BACKGROUND AND OBJECTIVES: Residents as teachers (RAT) and medical students as teachers (MSAT) programs are important for the development of future physicians. In 2010, Northwestern University Feinberg School of Medicine (NUFSM) aligned RAT and MSAT programs, which created experiential learning opportunities in teaching and feedback across the graduate and undergraduate medical education continuum. The purpose of this study was to provide a curricular overview of the aligned program and to evaluate early outcomes through analysis of narrative feedback quality and participant satisfaction. METHODS: Program evaluation occurred through analysis of written feedback quality provided within the aligned program and postparticipation satisfaction surveys. A total of 445 resident feedback narratives were collected from 2013 to 2016. We developed a quality coding scheme using an operational definition of feedback. After independent coding of feedback quality, an expert panel established coding consensus. We evaluated program satisfaction and perceived importance through posttraining surveys in residents and fourth-year medical students (M4s). RESULTS: Seventy-nine residents participated in the aligned program and provided high-quality feedback with a relative quality rating of 2.71 (scale 0-3). Consistently high-quality written feedback was provided over the duration of the program and regardless of years of resident participation. Posttraining surveys demonstrated high levels of satisfaction and perceived importance of the program to both residents and M4s. CONCLUSIONS: The aligned RAT and MSAT program across the medical education continuum provided experiential learning opportunities for future physician educators with evidence of high-quality written feedback to learners and program satisfaction.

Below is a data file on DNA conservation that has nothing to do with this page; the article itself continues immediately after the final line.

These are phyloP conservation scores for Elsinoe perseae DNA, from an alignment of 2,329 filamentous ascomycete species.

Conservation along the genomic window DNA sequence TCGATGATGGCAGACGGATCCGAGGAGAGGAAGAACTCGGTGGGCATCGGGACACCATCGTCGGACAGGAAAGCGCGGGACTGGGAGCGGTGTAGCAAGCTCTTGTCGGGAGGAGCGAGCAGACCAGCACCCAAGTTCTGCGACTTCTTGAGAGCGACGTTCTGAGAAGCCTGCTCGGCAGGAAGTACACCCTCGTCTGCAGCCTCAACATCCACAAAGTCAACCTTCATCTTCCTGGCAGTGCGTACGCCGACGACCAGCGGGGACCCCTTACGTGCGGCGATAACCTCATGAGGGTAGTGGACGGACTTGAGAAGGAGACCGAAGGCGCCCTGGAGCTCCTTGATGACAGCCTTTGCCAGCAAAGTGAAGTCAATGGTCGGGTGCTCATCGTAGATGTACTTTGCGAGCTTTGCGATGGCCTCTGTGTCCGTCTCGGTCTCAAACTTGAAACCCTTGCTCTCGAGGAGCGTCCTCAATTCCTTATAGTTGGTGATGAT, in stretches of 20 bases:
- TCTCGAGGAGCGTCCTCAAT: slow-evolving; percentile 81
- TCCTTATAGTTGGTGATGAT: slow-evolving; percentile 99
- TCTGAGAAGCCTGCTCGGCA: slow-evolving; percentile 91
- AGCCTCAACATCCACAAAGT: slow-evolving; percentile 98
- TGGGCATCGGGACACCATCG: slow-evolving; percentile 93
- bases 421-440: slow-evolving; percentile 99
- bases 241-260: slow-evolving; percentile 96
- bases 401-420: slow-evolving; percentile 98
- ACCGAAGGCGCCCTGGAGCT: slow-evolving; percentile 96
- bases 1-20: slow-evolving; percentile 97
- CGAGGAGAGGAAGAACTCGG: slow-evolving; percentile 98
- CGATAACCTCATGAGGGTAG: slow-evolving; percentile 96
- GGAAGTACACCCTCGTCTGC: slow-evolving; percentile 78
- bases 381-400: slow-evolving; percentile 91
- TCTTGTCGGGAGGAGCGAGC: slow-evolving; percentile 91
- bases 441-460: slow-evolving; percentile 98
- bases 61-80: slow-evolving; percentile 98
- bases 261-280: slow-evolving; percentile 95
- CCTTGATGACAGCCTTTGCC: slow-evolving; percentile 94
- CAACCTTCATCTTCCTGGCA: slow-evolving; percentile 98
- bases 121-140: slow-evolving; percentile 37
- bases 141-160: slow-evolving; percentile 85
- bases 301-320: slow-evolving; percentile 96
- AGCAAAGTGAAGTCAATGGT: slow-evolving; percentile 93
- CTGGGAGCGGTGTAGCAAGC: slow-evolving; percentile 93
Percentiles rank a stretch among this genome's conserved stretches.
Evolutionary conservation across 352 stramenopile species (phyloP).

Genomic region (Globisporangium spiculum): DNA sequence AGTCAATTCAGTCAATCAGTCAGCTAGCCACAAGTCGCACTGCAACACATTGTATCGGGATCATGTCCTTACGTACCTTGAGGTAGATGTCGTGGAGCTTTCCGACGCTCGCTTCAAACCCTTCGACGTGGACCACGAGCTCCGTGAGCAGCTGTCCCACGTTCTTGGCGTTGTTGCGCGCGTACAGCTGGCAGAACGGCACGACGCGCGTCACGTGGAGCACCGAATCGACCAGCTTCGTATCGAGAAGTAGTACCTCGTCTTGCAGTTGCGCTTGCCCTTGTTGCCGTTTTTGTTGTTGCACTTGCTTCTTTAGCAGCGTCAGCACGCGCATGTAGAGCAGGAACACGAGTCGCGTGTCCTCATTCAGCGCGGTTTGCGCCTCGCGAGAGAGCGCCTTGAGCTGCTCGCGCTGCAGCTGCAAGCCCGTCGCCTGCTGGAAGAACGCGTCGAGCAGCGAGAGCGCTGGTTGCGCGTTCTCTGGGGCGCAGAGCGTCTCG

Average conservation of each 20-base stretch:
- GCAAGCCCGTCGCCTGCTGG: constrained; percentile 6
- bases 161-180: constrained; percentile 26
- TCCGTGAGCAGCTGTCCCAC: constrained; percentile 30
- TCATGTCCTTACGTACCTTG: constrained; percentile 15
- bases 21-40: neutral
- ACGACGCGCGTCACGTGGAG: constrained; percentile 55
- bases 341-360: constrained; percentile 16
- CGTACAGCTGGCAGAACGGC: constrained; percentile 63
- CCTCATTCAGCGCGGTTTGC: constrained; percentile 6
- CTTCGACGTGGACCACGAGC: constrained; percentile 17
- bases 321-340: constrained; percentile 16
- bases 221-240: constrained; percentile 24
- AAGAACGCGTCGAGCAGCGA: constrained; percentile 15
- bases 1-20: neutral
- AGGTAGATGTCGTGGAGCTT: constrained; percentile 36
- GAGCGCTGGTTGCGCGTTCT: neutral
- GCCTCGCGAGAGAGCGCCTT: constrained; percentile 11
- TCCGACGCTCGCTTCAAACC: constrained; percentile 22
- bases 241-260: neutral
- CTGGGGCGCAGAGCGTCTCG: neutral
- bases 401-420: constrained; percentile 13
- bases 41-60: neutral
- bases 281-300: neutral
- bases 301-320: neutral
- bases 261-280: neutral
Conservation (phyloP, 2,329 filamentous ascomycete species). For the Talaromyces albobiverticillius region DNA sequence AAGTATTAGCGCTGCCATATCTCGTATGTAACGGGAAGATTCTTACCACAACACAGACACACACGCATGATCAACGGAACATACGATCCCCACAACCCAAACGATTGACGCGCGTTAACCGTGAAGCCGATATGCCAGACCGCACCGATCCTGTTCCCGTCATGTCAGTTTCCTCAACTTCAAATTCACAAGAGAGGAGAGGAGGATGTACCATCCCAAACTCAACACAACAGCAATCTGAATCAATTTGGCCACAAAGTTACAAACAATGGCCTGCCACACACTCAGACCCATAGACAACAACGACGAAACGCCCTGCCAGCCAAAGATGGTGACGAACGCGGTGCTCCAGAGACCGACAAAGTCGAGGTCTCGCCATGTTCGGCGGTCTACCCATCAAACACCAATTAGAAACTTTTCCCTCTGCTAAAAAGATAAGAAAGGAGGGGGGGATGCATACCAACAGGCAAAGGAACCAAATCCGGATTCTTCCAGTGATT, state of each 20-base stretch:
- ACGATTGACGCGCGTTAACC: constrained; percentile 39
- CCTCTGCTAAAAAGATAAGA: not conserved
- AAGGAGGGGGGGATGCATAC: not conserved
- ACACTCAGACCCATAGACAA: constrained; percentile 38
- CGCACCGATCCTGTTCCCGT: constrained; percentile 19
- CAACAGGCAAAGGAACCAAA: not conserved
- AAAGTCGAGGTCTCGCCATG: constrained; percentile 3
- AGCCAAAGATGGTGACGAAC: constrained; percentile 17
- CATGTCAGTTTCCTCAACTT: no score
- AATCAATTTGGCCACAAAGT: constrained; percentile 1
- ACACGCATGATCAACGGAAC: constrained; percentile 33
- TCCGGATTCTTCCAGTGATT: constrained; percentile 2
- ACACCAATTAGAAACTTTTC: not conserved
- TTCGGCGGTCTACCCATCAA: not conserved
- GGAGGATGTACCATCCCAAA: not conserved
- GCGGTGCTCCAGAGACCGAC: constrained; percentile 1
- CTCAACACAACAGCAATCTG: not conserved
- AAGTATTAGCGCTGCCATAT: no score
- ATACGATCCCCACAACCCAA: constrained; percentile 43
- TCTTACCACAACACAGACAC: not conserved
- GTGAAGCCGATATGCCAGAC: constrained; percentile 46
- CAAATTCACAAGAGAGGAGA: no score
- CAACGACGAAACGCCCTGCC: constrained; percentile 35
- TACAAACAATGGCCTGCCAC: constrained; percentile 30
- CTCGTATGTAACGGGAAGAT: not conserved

ASJC Scopus subject areas
- Family Practice